Indonesia’s central bank, Bank Indonesia, has issued a new statement defining its stance on bitcoin.
The comments bear similarities to others released over the past few months, but suggest the government will now take a hands-off approach to digital currency. Today’s statement differs slightly from the reports issued last month, in which Bank Indonesia’s deputy Governor suggested digital currency might break the bank’s rules.
Since then, representatives from the local bitcoin business community have participated in informal discussions with regulators to clarify the boundaries of their operating environment. The latest statement reads (translated from Indonesian):
“Noting the Law no. 7 of 2011 on Currency and the Law no. 23 of 1999 which was amended several times, most recently by Act no. 6 In 2009, Bank Indonesia states that the virtual currency bitcoin and others do not constitute currency or legal tender in Indonesia.
People are encouraged to be careful of bitcoin and other virtual currencies. All risks related to ownership/use of bitcoin will be borne by the owner/user of the virtual currency bitcoin and others.”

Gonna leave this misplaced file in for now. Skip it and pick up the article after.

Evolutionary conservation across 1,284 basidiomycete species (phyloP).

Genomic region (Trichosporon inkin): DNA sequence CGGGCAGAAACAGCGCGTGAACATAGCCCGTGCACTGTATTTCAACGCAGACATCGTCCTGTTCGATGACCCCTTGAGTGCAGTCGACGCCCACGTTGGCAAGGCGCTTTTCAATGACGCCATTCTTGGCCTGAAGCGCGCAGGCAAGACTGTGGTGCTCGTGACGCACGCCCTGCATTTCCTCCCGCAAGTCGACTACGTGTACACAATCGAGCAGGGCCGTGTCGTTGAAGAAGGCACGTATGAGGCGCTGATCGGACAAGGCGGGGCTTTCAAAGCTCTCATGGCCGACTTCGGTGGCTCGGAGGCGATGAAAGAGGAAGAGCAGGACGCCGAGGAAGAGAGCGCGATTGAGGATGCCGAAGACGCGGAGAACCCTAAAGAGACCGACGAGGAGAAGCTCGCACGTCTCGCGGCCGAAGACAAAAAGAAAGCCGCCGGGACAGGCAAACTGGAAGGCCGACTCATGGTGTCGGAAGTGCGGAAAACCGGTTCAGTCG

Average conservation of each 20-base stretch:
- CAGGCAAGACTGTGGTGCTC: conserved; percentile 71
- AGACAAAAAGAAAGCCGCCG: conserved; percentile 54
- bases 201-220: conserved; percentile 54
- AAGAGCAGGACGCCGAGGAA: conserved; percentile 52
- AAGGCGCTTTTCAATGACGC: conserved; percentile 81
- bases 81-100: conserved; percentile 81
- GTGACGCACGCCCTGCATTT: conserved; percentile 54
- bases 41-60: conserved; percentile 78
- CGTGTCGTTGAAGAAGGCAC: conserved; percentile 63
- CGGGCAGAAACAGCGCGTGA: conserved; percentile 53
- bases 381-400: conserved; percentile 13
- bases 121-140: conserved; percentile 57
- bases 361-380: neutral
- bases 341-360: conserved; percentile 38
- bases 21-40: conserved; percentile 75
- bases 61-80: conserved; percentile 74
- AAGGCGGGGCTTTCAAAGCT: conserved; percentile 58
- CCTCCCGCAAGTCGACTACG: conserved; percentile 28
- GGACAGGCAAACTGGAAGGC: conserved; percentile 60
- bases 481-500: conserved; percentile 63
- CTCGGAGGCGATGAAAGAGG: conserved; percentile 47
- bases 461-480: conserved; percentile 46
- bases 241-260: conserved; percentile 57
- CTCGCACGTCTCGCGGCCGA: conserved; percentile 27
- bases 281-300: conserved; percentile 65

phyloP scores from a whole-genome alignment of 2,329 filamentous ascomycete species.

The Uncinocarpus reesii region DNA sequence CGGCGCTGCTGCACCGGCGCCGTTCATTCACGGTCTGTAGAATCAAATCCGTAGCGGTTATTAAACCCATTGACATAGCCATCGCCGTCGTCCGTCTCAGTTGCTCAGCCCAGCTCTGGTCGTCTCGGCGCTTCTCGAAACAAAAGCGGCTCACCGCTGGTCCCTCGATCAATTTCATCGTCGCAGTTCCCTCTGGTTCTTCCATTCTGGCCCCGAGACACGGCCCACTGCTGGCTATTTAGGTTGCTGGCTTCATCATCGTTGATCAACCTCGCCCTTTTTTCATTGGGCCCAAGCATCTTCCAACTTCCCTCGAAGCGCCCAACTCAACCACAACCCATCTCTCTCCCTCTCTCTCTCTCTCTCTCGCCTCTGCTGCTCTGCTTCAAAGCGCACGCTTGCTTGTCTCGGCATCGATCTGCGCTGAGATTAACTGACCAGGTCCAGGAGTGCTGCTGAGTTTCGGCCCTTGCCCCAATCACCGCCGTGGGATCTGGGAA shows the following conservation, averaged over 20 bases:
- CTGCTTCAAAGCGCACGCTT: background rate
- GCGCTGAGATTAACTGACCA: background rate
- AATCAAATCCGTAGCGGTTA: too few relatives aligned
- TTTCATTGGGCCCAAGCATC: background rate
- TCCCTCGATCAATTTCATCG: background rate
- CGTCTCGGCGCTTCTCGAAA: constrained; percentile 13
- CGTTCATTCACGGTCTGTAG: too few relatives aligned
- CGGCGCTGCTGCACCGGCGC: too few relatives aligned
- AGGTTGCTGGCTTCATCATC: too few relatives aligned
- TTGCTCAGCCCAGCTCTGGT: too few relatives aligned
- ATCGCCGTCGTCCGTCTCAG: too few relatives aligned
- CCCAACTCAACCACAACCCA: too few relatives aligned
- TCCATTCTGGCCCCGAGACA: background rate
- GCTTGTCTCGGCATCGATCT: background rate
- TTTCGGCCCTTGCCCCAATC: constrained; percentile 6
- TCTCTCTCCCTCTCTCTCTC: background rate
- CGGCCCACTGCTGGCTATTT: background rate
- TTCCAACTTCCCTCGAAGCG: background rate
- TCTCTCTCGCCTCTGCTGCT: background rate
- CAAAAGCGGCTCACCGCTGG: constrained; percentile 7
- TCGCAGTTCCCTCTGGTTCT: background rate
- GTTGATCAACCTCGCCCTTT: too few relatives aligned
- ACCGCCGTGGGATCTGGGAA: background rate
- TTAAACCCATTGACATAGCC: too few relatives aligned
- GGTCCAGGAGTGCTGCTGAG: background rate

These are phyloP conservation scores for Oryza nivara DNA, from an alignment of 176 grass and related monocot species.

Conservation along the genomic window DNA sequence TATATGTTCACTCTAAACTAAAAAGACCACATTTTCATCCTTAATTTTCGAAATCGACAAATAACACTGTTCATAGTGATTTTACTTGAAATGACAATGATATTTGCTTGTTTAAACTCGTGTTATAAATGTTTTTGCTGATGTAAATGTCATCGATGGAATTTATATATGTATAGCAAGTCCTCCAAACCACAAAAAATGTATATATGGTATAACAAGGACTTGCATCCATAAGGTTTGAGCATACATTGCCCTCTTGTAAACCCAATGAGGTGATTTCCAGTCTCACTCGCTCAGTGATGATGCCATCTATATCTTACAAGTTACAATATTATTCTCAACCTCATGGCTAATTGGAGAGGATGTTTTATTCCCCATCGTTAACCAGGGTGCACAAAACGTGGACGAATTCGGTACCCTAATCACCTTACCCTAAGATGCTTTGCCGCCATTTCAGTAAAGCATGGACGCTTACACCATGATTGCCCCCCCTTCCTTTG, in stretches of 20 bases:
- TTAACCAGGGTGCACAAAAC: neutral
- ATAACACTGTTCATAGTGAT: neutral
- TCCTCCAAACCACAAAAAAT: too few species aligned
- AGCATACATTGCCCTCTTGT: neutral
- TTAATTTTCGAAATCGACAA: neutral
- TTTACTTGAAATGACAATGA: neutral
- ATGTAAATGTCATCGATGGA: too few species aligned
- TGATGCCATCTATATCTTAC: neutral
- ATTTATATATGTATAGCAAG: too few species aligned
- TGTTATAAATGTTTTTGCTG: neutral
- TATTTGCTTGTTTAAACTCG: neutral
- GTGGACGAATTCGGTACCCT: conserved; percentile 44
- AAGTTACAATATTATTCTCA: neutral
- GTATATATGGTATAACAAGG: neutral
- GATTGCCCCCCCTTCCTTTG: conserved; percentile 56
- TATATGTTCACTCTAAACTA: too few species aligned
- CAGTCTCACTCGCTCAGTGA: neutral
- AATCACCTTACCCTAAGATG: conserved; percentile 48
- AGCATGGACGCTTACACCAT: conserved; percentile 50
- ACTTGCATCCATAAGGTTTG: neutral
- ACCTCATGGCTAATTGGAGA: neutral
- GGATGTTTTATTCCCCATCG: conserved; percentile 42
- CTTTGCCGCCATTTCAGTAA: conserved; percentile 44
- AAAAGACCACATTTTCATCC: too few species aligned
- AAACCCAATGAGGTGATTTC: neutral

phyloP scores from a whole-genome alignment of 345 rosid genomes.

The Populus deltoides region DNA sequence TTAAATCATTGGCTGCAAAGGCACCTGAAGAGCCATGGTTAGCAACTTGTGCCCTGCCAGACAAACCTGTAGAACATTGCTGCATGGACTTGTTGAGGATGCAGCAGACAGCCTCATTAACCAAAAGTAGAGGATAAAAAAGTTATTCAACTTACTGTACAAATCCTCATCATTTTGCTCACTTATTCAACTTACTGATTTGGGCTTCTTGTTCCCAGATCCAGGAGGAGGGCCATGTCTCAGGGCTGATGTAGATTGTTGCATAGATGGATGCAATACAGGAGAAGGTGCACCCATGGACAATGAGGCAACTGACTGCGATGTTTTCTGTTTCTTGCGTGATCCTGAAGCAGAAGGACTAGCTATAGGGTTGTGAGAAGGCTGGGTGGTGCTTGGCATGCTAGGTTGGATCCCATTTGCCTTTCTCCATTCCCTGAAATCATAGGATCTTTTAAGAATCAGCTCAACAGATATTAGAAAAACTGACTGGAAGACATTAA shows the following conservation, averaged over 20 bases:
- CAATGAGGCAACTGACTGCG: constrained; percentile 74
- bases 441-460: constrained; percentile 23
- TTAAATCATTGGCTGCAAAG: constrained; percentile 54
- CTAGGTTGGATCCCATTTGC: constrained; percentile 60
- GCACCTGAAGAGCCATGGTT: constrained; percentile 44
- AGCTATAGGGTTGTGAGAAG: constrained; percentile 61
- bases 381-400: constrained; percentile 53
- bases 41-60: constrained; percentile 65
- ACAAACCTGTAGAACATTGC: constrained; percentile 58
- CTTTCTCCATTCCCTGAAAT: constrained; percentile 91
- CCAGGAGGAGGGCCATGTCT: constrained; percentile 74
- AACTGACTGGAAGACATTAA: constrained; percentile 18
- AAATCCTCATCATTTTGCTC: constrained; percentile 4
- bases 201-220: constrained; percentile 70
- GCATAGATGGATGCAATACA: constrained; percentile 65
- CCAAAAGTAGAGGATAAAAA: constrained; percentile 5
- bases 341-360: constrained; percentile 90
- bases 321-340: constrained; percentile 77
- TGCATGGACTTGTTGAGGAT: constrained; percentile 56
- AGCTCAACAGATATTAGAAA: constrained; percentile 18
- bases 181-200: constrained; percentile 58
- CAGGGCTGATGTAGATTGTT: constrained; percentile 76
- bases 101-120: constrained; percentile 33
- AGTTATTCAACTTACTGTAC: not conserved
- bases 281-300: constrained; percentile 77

Local bitcoin entrepreneur Oscar Darmawan was optimistic about the statement, saying bitcoin users can now move foward with plans to promote its use in the world’s fourth-largest country by population.
“We are really glad for that stance. It seems Indonesia Central Bank’s final stance will be in neutral position and will not prohibit bitcoin in Indonesia. Indonesia will regulate bitcoin as an e-commodity instead of e-currency.”
He added: “Indonesia will have bright future for bitcoin to grow as ‘media transfer’ for payments, instead of for e-currency – as it should be. The stance will also means bitcoin will be regulated in the same way as Singapore did. Really thank you to our government.”
Darmawan, who also heads Indonesia’s largest bitcoin exchange Bitcoin.co.id and was a key participant in the discussions, said he also plans to introduce the country’s first bitcoin ATM soon and hopes the government’s clarification would make bitcoin investors more comfortable about reaching out to local startups.
Despite a population of over 240 million and membership in the G20 group of world’s major economies, Indonesia’s bitcoin scene is relatively small.
A clear hands-off approach could see it grow soon, reaching out first to a young and technology-friendly public in large cities like Jakarta, and then possibly to millions of unbanked and under-banked people in regional locales.
Jakarta, Indonesia Image via Shutterstock